Criminal charges were cleared last week, but Gilberto Reyes-Herrera is in custody of U.S. Border Patrol, waiting another appearance.

After being in jail for seven months, Gilberto Reyes-Herrera, a local farm worker who has many supporters in the Penn Yan community, pleaded guilty in Federal Court in Rochester Jan. 24 to one charge of unlawful re-entry by a previously deported or removed alien.

Judge Charles Siragusa sentenced Reyes-Herrera to time served, and the criminal complaint was dismissed. The maximum sentence is up to two years in prison and a fine of up to $250,000.

With the agreement, Reyes-Herrera has given up his right to appeal.

He is being held in a U.S. Border Patrol facility in Batavia. His immigration attorney, Carole Livsey, has filed a stay of removal motion.

He is likely to appear before an immigration judge, who could send him back to Mexico.

According to reports from the courtroom, Reyes-Herrera told the judge, “My heart is destroyed from separating from my family.”

The charge is a felony offense, which means if he is deported, he is not likely to be issued a visa to return to his family. He had been hoping the charge could be reduced to a misdemeanor which would leave the door open for a visa application.

Before his plea was heard by Siragusa, a rally was held in front of the courthouse Jan. 24. Supporters who sat in the courtroom last Wednesday, and those who protested his arrest last June, say his arrest was a violation of state police policy.

Reyes-Herrera and his wife came to the United States more than 20 years ago. He was first detained by immigration officials near Dresden in 2000, and eventually deported to Mexico in 2006, leaving his wife and three children behind. The children are natural-born U.S. citizens. He eventually crossed the border for a second time with the help of a smuggler so he could return to his family.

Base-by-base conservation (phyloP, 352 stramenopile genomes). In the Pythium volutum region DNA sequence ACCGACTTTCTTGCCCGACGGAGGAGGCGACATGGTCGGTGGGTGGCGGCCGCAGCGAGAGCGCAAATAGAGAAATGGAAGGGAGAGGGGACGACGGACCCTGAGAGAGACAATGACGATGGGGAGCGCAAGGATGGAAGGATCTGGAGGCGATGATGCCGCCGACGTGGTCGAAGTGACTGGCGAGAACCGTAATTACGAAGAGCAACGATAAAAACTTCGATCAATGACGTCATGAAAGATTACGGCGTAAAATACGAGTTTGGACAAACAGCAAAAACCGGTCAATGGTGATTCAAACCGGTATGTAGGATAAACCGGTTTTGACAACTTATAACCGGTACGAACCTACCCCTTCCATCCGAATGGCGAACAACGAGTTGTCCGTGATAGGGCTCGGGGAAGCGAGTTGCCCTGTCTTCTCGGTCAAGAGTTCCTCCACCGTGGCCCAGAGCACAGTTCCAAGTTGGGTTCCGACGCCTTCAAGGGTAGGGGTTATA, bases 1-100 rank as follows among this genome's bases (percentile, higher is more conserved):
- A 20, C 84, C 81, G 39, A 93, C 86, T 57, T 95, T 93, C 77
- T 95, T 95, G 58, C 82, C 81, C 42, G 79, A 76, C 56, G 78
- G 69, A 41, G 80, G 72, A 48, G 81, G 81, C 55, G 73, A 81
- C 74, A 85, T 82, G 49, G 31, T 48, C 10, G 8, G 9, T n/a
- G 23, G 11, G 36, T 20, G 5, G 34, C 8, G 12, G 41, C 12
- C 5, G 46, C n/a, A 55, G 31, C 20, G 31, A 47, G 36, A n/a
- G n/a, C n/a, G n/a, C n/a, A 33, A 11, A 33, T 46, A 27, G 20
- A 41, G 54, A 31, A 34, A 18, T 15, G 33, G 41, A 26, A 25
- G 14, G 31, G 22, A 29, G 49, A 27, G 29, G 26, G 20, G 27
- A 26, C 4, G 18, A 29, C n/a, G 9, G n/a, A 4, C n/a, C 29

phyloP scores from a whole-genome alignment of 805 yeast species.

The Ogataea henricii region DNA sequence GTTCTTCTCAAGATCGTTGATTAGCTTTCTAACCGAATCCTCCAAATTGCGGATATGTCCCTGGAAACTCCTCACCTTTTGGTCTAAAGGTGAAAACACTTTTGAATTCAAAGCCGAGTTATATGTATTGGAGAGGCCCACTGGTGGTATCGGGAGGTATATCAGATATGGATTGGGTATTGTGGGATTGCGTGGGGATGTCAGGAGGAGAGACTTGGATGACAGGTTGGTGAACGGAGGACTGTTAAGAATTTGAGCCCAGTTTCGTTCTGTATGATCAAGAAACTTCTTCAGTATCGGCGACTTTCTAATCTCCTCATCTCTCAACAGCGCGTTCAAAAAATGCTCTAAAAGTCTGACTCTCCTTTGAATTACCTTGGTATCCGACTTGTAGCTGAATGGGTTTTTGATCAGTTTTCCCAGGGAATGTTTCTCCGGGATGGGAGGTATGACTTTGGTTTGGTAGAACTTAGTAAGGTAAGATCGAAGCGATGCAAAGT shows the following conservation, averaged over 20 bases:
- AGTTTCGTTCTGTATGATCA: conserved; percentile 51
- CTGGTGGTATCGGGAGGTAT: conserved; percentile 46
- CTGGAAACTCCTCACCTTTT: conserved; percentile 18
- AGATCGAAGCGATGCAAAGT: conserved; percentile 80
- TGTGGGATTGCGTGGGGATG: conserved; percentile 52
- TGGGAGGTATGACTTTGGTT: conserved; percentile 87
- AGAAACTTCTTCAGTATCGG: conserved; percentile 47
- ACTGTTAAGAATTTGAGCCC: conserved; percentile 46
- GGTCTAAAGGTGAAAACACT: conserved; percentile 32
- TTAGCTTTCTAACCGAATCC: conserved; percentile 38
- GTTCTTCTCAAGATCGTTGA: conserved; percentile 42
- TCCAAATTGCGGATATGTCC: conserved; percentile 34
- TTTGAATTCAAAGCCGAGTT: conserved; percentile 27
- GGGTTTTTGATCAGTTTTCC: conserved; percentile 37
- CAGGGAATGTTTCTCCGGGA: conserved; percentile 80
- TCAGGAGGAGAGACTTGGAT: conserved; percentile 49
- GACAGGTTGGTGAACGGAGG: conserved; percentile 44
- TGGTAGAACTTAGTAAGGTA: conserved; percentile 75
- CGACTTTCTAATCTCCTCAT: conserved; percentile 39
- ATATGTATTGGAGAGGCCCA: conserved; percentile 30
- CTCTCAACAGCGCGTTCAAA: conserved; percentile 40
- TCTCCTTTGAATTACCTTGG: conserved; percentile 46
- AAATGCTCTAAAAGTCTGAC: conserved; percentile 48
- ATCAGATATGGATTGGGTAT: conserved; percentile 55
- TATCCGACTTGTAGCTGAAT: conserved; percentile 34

At about 11 a.m. June 29, 2017 a New York State trooper stopped a vehicle in the town of Jerusalem because the driver was not wearing a seat belt. Although the trooper cited the driver and let him go, the officer asked two back seat passengers — one which was Reyes-Herrera — for identification. When they were unable to provide ID, the trooper detained them and held them at the Dundee Trooper barracks until a border patrol agent transported them to the Rochester Border Patrol station. Reyes-Herrera has been in custody ever since.

He and his wife, who came to the United States together as a young married couple so many years ago, had both been trying to achieve citizenship, but now she has told their lawyer to put all efforts into helping him.

His supporters say he has been a hard worker who has contributed to the community, and he should be allowed to remain in the U.S.

Reyes-Herrera’s future is tied up in a conflict between federal officials whose mission is to deport undocumented individuals, and New York State actions taken to assist immigrants.

In September 2014, Gov. Andrew Cuomo launched an initiative to protect undocumented immigrants from police actions where non-criminal offenses are involved. The initiative became official state police policy.

Since the Reyes-Herrara’s arrest, Cuomo has issued an executive order that prohibits state agencies and officers from inquiring about or disclosing an individual’s immigration status unless required by law or necessary to determine eligibility for a benefit or service.

According to information from Cuomo’s office, law enforcement officers are prohibited from inquiring about immigration status unless investigating illegal criminal activity. 

This prohibition against inquiring into status includes, but is not limited to, when an individual approaches a law enforcement officer seeking assistance, is the victim of a crime, or is witness to a crime.